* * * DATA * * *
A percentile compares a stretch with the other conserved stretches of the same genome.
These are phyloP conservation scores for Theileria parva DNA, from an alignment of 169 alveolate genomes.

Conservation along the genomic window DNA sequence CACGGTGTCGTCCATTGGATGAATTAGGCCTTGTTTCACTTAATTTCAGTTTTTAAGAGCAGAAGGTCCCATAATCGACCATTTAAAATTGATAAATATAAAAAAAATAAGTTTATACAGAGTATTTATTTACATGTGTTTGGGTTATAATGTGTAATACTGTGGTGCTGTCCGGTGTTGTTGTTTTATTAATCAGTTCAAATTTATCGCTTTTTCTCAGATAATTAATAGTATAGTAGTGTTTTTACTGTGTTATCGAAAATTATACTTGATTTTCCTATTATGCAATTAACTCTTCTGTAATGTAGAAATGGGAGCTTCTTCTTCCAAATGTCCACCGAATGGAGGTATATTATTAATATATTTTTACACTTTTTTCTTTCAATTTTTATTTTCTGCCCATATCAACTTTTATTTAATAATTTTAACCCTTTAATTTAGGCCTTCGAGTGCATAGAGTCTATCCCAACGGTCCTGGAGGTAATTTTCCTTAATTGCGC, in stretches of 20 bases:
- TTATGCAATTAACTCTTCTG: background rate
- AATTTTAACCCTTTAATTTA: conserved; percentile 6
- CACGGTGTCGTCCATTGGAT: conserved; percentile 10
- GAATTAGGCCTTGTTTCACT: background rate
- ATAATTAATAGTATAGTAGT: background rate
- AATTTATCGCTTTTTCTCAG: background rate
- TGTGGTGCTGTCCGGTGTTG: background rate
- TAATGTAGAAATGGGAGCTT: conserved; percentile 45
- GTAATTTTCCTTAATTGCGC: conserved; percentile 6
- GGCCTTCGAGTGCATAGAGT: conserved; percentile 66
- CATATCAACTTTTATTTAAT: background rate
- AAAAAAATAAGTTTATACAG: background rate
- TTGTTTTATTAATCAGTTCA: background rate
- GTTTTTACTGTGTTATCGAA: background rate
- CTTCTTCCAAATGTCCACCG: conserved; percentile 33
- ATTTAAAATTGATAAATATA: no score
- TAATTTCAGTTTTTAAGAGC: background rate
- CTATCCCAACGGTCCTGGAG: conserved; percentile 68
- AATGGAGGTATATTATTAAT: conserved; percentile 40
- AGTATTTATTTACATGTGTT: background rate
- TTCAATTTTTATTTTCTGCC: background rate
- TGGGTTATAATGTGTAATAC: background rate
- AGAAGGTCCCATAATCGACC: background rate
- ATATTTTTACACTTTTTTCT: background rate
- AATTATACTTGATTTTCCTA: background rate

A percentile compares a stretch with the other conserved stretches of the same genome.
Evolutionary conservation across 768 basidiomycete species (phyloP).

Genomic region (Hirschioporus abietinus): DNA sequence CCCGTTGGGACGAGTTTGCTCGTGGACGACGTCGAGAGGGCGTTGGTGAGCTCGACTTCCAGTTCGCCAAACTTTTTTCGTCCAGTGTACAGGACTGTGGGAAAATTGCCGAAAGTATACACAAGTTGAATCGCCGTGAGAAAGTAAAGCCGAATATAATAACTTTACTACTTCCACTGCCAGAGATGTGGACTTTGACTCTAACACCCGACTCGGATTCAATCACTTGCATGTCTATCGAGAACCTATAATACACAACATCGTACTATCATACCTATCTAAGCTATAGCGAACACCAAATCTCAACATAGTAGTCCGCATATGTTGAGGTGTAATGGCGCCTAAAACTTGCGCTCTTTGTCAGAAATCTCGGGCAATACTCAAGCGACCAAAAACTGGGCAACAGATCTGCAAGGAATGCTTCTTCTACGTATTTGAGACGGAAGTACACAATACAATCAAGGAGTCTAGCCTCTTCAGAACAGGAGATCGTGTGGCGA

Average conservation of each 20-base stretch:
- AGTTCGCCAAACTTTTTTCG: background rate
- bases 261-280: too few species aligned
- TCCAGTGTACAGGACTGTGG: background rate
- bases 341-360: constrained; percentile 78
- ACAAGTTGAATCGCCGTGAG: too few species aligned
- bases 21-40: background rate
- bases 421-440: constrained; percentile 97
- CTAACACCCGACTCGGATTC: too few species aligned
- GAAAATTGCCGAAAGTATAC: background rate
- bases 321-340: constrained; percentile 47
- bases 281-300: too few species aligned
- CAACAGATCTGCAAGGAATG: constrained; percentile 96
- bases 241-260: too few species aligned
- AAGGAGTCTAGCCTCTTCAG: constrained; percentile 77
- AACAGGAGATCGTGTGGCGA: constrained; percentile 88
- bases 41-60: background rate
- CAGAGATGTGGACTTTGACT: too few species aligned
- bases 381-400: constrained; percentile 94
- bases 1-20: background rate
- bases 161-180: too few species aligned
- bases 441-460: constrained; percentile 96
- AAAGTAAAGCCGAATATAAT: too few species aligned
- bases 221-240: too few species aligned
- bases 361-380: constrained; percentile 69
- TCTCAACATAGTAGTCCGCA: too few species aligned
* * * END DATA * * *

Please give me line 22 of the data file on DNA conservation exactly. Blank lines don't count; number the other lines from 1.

- AATGGAGGTATATTATTAAT: conserved; percentile 40